One man died as a result of carbon monoxide poisoning in the Allen Benedict Court apartments in Columbus, South Carolina, while another man required hospitalization after being exposed to the toxic gas. As a result, the Columbia Housing Authority is facing two separate lawsuits, further illustrating the depth of the public housing crisis in the state. The lawsuits are being brought by the mother of the man who died and the man who lived in the adjacent apartment and was badly injured as a result. Both lawsuits were filed at the Richland County Courthouse on February 1, 2019.
Thirty-year-old Derrick Roper was found dead in his apartment on January 17, 2019, and neighbor Robert Ballard was rushed to a nearby hospital for medical treatment. Derrick Roper’s mother has filed a wrongful death lawsuit against the Columbia Housing Authority, and Robert Ballard has filed a personal injury lawsuit. The lawsuits both claim that the Columbia Housing Authority should have known about the dangerous conditions in which the apartment building was kept.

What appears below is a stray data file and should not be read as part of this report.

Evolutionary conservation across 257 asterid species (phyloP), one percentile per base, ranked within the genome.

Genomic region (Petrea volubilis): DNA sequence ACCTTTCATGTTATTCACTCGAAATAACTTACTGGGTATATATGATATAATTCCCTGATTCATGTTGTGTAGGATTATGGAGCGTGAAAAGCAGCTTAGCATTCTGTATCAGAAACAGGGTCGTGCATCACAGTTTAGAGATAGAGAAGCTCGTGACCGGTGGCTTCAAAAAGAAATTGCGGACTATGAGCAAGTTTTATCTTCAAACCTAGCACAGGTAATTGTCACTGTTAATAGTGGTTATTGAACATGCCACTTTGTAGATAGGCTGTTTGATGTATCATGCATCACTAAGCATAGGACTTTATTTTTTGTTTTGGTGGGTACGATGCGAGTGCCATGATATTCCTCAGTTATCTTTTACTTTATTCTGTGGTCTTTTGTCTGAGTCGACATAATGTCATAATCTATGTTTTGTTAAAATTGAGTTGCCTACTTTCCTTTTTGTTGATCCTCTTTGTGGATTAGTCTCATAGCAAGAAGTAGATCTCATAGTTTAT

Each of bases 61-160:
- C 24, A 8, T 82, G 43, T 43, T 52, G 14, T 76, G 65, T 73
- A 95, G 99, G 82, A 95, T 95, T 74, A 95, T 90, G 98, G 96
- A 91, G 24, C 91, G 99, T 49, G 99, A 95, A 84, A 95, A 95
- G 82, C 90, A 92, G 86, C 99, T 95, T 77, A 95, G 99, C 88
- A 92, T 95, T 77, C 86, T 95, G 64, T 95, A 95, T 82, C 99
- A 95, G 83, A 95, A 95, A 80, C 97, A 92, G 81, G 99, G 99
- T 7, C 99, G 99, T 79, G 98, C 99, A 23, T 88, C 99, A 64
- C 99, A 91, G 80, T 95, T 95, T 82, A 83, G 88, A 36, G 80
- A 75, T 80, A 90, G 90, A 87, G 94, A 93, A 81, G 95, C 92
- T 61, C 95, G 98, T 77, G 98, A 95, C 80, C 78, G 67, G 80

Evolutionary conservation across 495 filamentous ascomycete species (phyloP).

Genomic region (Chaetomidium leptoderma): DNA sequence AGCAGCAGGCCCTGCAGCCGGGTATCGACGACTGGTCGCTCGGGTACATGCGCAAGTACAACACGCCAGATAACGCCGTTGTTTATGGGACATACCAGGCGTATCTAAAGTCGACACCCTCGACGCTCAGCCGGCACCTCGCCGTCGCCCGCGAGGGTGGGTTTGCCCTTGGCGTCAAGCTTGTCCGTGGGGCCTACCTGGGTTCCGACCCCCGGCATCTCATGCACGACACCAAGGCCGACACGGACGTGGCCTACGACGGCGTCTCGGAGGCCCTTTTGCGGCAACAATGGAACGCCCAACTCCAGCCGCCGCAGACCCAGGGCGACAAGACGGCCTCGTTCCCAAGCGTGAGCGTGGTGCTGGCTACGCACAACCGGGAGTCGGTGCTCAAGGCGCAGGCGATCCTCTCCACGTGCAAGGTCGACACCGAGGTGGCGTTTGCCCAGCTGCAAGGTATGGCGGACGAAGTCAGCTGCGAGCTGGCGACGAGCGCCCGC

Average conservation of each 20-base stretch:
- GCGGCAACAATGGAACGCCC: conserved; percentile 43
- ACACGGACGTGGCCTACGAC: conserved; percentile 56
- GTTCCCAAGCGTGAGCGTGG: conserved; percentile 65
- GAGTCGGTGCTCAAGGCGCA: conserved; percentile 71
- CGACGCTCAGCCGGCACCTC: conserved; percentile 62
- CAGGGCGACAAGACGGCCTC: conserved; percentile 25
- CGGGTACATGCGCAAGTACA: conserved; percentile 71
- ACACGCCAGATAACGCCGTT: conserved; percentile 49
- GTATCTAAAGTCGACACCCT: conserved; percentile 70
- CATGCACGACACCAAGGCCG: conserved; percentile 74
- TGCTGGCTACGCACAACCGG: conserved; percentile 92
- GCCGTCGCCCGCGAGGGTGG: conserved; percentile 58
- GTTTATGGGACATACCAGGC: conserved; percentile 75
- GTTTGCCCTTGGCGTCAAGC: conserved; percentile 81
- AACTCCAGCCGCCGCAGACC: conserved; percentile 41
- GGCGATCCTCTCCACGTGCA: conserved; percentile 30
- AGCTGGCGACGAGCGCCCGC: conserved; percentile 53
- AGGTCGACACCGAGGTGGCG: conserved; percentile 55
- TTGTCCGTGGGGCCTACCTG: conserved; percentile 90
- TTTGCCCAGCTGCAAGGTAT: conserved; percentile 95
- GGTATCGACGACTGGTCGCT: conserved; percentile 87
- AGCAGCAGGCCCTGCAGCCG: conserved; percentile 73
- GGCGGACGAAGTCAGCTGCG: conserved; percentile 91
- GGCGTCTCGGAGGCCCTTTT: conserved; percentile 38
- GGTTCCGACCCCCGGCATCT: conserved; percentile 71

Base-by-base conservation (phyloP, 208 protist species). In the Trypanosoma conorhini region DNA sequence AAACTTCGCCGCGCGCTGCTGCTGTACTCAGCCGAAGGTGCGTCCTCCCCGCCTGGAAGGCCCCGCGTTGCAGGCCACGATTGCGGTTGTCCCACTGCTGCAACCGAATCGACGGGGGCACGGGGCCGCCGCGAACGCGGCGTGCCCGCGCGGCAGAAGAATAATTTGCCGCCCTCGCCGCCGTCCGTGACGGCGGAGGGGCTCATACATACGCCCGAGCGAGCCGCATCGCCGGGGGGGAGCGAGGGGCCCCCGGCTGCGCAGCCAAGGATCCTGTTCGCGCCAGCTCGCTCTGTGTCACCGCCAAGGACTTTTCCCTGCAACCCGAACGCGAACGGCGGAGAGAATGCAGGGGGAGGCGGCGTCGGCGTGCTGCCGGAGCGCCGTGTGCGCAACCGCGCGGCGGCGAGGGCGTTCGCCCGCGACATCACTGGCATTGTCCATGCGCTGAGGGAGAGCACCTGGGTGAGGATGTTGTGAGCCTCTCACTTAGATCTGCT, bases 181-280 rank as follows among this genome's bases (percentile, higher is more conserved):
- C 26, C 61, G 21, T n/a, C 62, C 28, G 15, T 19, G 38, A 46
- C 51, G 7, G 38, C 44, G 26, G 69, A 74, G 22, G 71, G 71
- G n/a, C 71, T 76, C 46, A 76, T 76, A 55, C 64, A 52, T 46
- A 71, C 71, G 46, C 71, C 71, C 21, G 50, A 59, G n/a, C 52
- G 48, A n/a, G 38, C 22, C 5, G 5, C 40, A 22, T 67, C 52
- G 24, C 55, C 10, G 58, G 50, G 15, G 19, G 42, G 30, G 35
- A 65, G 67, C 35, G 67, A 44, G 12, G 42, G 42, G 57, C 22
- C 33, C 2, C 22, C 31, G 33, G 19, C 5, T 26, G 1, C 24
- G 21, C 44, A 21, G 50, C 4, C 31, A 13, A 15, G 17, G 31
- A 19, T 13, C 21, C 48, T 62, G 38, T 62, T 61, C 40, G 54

Unsafe Levels of Toxins Found in Units
For instance, toxins such as cyanide, carbon monoxide, and natural gas were all found to have been leaking into the apartments, and the plaintiffs claim that the Housing Authority either knew about this and failed to correct the adverse conditions or that they should have been testing for toxic substances and weren’t doing so. On January 18, the Columbia Fire Department inspected the apartment building and found unsafe levels of carbon monoxide as well as numerous gas leaks in various parts of the building. It was determined that Robert Roper and another man residing in the building, Calvin Witherspoon Jr., 61, both died of acute carbon monoxide exposure.
The lawsuit claims that the Columbia Housing Authority failed to install and maintain proper carbon monoxide detection devises and that they failed to perform necessary inspections.
Former Mayor Speaks Out
Former mayor of Columbia, Bob Coble has issued a public statement to the effect that the Columbia Housing Authority will be reviewing the lawsuit with the South Carolina Insurance Reserve Fund and moving forward from there. Coble went on to say that the Housing Authority deeply regrets the loss of life involved in this tragedy.
If you’re experiencing a similar situation and aren’t sure how to proceed, contact wrongful death attorney, Ryan Montgomery Law, for advice.